The first maps used symbols to characterize single outcrops; later maps introduced shaded areas to display the distribution of specific rock-types, but due the high printing-costs these maps were printed only in black & white, making them hard to read.
Maybe the first colored map was hand drawn by the German mineworker and later mine inspector Christian Lommer (1741-1786) in 1768, as a supplement to his travel account to the mining districts of Saxony. Lommer identified various mineral-localities and also distinguished between basic rock- types: granite - shown with an area colored in red, basalt - black, slate - blue, limestone -brown and sand with a dotted signature. Lommer was inspired in part by the appearance of the rocks, as basalt is often dark in color and also the signature for sand seems obvious, other colors seem to be used just for convenience.
However this map was never intended for a wider distribution or larger public and only one copy survives today.
In the following years other naturalist produced regional maps with "rock-colors" added to make them easier to read, especially to the aristocratic landowners (interested in the distribution of resources on their properties and potential buyers of the costly maps). The Freiberg Mining Academy was one of the first scientific institutions were this method was widely adopted. In 1775 a former student of the Academy became professor there - the famous Abraham Gottlob Werner (1749-1817). Werner not only established a basic rock classification scheme but also proposed a specific color scheme to display these rock-types. With Werner the Freiberg Mining Academy became the most important geological institution of the time and not only German, also many foreign naturalists visited the academy and attended lectures there. Soon the color scheme as proposed by Werner was known by most geologists of the time.
Fig.1. Key for the lithological map of Saxony (1778), by naturalist Johann Friedrich Wilhelm von Charpentier (1738-1805, a colleague of Werner at Freiberg), where he adopted a color scheme similar to the one as proposed by Werner over the years.
In 1820 the lawyer and amateur geologist Christian Keferstein (1784-1866) contacted the mining inspector Johann Wolfgang Goethe (1749-1832, today better known for his literary work) for help in the publication of an ambitious work - a geological atlas with a set of maps of Central Europe. Goethe was also working on color theory and Keferstein was interested in the opinion of the celebrated artist which colors to use in his maps. Goethe, influenced by the teachings of Werner, worked almost one year on the problem and in July 1821 the first edition of the atlas, entitled "Teutschland geognostisch geologisch dargestellt, mit Charten und Durchschnittszeichnungen, welche einen geognostischen Atlas bilden" (Atlas of Germany in a geological representation, with charts and sections) was published.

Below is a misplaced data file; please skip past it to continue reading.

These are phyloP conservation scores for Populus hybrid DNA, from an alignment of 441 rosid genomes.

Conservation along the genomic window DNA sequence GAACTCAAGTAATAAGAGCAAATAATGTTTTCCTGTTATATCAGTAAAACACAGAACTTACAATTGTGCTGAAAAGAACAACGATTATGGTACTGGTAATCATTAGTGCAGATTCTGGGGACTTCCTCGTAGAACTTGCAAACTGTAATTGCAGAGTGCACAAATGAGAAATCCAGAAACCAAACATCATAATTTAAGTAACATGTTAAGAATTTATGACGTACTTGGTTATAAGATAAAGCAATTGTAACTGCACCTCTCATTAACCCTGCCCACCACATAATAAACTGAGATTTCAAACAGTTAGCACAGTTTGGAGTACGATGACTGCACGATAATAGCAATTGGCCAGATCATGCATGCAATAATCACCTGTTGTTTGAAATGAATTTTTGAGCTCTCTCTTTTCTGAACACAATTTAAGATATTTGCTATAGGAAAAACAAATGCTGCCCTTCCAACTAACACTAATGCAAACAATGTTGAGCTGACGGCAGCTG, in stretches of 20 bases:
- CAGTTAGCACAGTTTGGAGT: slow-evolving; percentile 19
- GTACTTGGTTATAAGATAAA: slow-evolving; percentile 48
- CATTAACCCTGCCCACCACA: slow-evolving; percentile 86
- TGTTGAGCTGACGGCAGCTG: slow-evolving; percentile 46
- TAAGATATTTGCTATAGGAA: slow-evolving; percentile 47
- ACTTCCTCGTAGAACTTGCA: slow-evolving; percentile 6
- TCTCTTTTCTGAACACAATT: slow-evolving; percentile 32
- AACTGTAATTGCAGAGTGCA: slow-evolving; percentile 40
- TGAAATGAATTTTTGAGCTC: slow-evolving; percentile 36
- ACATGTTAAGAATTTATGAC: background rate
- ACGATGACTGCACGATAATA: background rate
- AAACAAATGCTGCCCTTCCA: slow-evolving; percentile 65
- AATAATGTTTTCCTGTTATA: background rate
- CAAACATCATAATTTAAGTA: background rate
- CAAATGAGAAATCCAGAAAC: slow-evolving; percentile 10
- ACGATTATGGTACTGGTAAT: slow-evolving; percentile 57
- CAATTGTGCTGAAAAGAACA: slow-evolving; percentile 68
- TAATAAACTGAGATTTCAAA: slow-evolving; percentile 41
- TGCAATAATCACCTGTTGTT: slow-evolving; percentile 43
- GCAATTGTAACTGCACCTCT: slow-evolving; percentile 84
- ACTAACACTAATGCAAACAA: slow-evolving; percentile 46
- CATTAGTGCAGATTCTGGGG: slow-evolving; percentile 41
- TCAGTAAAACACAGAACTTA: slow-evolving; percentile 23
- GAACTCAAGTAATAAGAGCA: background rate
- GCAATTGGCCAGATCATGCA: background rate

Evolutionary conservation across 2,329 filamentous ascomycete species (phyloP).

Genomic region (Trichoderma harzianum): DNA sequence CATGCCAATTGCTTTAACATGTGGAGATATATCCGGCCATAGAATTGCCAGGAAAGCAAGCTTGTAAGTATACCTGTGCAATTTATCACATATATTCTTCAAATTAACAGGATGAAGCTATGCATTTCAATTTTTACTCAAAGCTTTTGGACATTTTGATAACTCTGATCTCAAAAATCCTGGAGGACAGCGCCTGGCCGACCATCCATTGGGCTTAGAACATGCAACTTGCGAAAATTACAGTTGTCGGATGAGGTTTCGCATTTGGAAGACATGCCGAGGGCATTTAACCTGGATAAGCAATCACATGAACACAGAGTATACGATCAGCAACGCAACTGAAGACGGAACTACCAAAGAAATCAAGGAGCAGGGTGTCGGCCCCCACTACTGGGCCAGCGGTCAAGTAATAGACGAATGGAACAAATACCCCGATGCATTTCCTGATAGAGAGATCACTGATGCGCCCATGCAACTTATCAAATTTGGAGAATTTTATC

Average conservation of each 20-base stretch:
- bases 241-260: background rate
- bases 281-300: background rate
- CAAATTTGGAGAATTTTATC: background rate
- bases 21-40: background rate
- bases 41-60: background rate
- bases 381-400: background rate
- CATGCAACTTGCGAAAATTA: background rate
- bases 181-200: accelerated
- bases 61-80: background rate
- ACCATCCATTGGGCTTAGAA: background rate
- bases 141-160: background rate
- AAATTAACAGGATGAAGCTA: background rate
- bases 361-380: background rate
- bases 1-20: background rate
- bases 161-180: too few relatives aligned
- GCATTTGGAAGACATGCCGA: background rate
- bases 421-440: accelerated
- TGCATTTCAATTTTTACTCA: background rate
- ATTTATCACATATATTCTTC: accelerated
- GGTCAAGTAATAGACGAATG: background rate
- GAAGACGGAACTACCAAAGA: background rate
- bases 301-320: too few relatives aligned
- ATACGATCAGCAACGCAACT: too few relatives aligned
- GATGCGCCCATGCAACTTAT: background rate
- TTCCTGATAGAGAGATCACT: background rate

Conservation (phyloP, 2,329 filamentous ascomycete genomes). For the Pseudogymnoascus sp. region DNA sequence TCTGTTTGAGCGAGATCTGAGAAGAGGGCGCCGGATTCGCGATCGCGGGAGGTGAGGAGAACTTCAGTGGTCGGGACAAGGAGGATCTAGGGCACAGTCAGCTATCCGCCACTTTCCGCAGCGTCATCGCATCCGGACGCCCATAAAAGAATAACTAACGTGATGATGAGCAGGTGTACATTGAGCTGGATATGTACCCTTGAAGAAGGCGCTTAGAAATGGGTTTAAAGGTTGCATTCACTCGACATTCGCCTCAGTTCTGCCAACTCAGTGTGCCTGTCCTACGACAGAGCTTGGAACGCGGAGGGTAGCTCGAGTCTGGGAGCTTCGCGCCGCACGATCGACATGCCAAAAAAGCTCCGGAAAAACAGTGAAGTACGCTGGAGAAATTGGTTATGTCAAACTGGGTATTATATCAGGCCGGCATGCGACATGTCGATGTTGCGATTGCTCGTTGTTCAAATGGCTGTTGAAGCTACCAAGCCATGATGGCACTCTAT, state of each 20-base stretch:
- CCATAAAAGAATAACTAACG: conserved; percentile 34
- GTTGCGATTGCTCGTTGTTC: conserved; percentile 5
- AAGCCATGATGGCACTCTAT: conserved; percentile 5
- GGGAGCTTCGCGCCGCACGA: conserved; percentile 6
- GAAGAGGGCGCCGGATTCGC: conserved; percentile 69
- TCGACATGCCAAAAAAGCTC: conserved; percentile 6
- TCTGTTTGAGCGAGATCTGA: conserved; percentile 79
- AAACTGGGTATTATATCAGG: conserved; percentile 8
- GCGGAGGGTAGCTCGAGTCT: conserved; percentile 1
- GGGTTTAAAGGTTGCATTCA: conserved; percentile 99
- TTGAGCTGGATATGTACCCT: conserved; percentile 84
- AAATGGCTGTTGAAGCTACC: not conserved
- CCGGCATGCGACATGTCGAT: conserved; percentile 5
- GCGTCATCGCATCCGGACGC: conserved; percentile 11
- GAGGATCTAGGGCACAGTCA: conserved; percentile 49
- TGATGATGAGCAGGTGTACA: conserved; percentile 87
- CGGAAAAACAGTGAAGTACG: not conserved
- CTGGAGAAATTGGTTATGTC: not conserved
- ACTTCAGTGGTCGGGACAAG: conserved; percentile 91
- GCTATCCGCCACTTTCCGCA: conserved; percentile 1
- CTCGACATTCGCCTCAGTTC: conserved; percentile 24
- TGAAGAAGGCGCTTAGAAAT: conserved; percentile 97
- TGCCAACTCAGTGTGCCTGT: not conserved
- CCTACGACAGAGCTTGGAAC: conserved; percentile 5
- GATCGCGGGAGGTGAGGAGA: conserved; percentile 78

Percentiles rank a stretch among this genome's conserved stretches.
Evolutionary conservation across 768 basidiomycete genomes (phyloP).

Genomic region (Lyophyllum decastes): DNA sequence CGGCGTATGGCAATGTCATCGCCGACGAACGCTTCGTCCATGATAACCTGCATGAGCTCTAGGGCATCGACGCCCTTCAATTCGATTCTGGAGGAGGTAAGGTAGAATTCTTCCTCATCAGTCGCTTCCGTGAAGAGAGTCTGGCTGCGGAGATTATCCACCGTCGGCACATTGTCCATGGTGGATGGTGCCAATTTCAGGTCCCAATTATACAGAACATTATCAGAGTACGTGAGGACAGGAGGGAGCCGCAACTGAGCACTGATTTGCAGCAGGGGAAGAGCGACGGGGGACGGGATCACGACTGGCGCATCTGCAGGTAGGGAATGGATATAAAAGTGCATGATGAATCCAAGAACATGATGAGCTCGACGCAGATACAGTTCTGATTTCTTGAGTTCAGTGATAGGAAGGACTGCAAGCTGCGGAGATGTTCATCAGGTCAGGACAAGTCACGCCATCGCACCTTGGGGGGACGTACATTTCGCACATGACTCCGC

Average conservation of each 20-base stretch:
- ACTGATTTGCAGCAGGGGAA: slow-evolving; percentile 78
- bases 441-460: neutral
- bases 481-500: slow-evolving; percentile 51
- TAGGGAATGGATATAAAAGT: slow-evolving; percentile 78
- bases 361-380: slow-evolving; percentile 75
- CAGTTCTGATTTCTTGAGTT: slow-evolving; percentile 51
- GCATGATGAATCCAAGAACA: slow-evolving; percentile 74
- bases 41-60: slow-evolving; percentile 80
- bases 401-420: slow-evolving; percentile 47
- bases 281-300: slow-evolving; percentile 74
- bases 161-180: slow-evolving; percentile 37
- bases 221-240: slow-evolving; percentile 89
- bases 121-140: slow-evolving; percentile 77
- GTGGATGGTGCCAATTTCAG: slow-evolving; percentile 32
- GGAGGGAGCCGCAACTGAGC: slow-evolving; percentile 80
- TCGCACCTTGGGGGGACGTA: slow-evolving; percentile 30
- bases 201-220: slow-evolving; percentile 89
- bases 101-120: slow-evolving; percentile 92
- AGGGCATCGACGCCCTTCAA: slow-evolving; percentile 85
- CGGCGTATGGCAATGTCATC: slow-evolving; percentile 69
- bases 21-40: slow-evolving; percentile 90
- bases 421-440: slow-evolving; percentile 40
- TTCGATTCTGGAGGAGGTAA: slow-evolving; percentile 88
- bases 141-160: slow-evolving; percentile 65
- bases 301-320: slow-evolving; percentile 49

Keferstein writes in a later letter to Goethe:
"What I just imagined, but impossible for me to realize - the harmony of colors - with your help it was accomplished…… Your color table will remain a classic work, when my contributions will be already forgotten…"
This publication - and the therein used color scheme of Goethe and Werner - will influence geological mapping for decades to come. Even today some colors first adopted by the early 19th century geologists and publicized by the geological atlas of 1821, like red for igneous rocks or blue for limestone, are still in use.
Fig.2. Key for the lithological map of Central Europe by Keferstein (1821).
Comparison of different color schemes in time, as proposed by Werner in various publications, as used by Johann F.W. von Charpentier, as used by Spanish naturalist Carlos de Gimbernat (1768-1834, who had visited Werner and later draw one of the first geological maps of the Alps) and finally as published by Keferstein, based on a scheme modified by Goethe.
|Rock-type||Colors by WERNER||Colors by CHARPENTIER (1778)||Colors by GIMBERNAT (1808)||Colors by KEFERSTEIN (1820/21)|
BAUMGARTEN, B. (2007): Carlos de Gimbernat and the first geological map of Tyrol (1808). Geo.Alps, Sonderband 1: 1-10
OLDROYD, D. (2013): maps as pictures or diagrams: The early development of geological maps. In BAKER, V.R. ed, Rethinking the fabric of geology: Geological Society of America Special Paper 502: 41-101
STEINER, W. (1997): Die erste geologische Karte Mitteleuropas wurde im Jahre 1821 im Bertuch´schen Verlag des Geographischen Instituts in Weimar gedruckt. Stadtmuseum Weimar : 1-4